In a 15 January 1857 Baltimore Sun article: “Incendiarism: Watchman Myers of the Southern District, whilst going his rounds on Tuesday morning, discovered that the house on the corner of Perry and Hanover Streets had been forced open and then set on fire under the stairway, which Watchman Myers promptly extinguished.”
In an 11 March 1857 Baltimore Sun article: “S. Leonard was arrested by Officers Myers and Poulton upon the charge of assaulting and beating Aquilla Christopher. S. Leonard was held to bail to answer at court by Justice Webb.”
In a 14 April 1857 Baltimore Sun article: “William Bryan and Lawrence Buck were arrested by officers Myers and Poulton on the charge of throwing bricks in the street. Justice Webb fined them each one dollar with costs, and committed them to jail in default of security to keep quiet for six months.”
In a 30 May 1857 Baltimore Sun article: “About 1 o’clock on Friday morning, Officer Myers of the Southern District discovered a man sitting upon the curbstone in Pratt Street. Officer Myers accosted him, and by his incoherent replies, concluded the man was under the influence of liquor, as he appeared very drowsy. With assistance, the man was carried toward the Southern Station but died before his bearers could arrive there. His name is unknown and nothing was found upon his person by which his name or residence could be learned. Coroner Benson was sent for and he held an inquest over the body, and the jury rendered a verdict of death by intoxication.”
In a 14 August 1857 Baltimore Sun article: “Andrew Hackett was arrested by Officer Myers and was charged with exposing his person in the Hanover Market. Justice Webb committed him for court.”
In a 12 December 1857 Baltimore Sun article: “On Thursday night, Officers Myers and Coulton (previously named as Poulton) of the Southern District, arrested Mark Silverstine, a manufacturer of hats, on a charge of setting fire to his store, No. 171 West Pratt Street, an account of the partial burning of which appeared in our last issue. At first, the fire was supposed to have originated from the accident, but something excited suspicion against him and caused his arrest. He was examined before Justice Boyd, who in default of security, committed him to jail to await the reaction of the grand jury.”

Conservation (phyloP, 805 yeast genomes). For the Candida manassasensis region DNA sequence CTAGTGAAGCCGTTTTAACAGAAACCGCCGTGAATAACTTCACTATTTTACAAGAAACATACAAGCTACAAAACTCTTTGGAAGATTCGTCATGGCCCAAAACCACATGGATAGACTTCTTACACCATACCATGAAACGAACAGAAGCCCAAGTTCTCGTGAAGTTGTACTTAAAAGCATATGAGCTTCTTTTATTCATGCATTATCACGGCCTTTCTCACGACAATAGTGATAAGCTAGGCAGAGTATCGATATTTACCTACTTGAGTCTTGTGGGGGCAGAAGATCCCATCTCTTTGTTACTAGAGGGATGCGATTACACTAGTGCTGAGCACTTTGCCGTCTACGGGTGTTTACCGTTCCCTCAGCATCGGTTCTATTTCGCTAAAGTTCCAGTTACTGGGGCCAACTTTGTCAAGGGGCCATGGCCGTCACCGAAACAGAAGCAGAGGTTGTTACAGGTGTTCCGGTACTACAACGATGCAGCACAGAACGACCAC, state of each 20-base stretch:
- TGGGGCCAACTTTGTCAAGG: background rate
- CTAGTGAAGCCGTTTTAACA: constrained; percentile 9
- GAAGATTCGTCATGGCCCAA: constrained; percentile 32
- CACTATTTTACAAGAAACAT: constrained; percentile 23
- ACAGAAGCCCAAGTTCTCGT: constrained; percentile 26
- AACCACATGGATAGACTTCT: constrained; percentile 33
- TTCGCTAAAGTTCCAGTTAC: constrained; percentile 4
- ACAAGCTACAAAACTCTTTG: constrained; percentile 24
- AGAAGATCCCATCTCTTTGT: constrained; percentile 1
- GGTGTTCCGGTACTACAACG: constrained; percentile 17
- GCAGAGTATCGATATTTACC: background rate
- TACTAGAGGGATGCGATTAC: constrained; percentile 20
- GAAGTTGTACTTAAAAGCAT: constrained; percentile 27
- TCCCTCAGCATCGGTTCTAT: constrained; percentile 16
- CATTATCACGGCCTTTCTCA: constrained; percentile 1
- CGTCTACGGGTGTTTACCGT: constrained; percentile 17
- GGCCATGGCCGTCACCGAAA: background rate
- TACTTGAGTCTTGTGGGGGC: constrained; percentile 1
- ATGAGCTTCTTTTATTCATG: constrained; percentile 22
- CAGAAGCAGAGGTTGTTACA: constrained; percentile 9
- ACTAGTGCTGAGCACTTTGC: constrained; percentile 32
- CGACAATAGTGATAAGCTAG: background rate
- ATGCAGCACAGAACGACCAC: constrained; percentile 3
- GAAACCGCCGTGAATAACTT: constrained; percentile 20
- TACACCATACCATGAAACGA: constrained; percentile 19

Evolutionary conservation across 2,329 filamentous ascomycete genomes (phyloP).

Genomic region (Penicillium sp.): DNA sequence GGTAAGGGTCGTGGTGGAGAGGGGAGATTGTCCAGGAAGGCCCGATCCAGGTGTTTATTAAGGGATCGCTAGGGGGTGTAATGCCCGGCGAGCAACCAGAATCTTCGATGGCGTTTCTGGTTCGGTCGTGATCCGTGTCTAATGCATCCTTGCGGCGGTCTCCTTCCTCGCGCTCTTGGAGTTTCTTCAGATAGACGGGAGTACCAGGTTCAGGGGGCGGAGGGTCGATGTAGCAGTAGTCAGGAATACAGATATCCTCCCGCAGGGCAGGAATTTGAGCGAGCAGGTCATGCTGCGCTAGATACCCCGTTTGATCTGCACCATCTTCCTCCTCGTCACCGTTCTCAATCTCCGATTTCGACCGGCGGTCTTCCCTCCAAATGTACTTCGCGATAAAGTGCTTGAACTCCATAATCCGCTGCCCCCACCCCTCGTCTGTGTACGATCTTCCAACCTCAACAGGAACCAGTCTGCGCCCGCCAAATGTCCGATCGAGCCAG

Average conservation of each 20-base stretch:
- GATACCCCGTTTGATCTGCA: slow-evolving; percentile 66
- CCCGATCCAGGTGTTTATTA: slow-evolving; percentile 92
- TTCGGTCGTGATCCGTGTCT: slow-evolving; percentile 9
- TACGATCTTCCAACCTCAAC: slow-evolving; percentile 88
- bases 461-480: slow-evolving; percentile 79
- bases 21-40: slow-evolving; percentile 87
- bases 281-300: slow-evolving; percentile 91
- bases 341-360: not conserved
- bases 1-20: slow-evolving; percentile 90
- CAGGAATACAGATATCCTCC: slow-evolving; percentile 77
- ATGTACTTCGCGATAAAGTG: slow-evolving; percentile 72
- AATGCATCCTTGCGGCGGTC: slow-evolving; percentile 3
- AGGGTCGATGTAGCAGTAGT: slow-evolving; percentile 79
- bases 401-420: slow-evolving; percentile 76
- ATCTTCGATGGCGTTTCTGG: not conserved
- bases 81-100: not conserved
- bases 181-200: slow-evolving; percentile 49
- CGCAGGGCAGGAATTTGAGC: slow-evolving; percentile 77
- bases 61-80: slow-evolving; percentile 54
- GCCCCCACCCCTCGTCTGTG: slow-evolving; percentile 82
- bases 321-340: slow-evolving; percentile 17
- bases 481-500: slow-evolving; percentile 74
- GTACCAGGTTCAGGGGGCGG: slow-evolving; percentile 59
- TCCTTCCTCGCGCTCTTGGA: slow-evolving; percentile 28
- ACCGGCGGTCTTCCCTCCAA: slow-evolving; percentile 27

In a 6 April 1858 Baltimore Sun article:
In a 17 July 1858 Baltimore Sun article:
In a 3 November 1858 Baltimore Sun article:
In a 23 April 1859 Baltimore Sun article:
In a 2 January 1860 Baltimore Sun article:
In a 28 June 1861 Baltimore Sun article:
In a 3 July 1861 Baltimore Sun article:
In a 23 September 1861 Baltimore Sun article:
In a 24 June 1863 Baltimore Sun article:
24 June 1863 Baltimore Sun article
As was stated earlier, Edward and his family moved in 1854 to 216 Barre Street. His son by his second marriage, Henry Russell Myers, lived at this same address in 1888. By the late 1850s Edward Myers lived at 26 Ross Street, where his mother resided, and until the end of the Civil War was working as a policeman, and at the beginning of the Civil War, for Union Colonel John R. Kenly, his former company commander during the Mexican War. Colonel Kenly was the Provost Marshal of Baltimore at that time. Edward Myers' mother died at the 26 Ross Street address in 1860.
Retired General John R. Kenly kept a diary during the Mexican War and had it published in 1873 by Lippincott of Philadelphia, entitled Memoirs of a Maryland Volunteer, War With Mexico, 1846-1848. In this rare book, which was located at the historic Peabody Library in Baltimore, are incredible details of the entire military campaign in northern Mexico, including every imaginable experience by the soldiers of this company, including one instance when Captain Kenly's company met commanding General Zachary Taylor, later to become President Taylor.
Some years later, Edward Myers worked as a laborer in South Baltimore and his last residence was 673 Hanover Street when he died on 8 September 1884. Edward's son, Robert Charles Myers, lived at the 673 Hanover Street address in 1883. Edward Myers died of pneumonia, which he had for three weeks, according to his death certificate. Edward was buried on 10 September 1884 in Cedar Hill Cemetery, Section A, Lot 73, in northern Anne Arundel County, Maryland. His medical attendant was Dr. J. C. Burch of 151 Hanover Street and the undertaker was William G. Tiellner of 65 South Eutaw Street. On 14 March 1887, attorney Patrick O'Farrell of 110 67th Street N.W. Washington, D.C. prosecuted the pension claim for widowed Mary E. Myers, who lived at the time at 611 Little Paca Street in Baltimore.
On 25 March 1887, Henry Russell Myers and Henrietta Slaughter signed affidavits as witnesses to their acquaintance with and relationship to the deceased Edward Myers. Daughter Henrietta (Myers) Slaughter, the wife of Washington Lafayette Slaughter, stated that she was present at the marriage ceremony in 1866 when her father Edward Myers and Mary Elizabeth Stall were married. By 2 November 1887, widow Mary E. Myers was living at 533 South Paca Street, according to the pension record. John R. Kenly, as a retired Major General in the United States Army in 1887, signed an affidavit and was a witness to Edward Myers' service in Kenly’s company during the Mexican War. Also in 1887, Mary E. Myers claimed that she did not know if her deceased husband Edward Myers received the 160 acres of bounty land to which he was entitled by law. Her attorney noted that there was no record of bounty land being granted.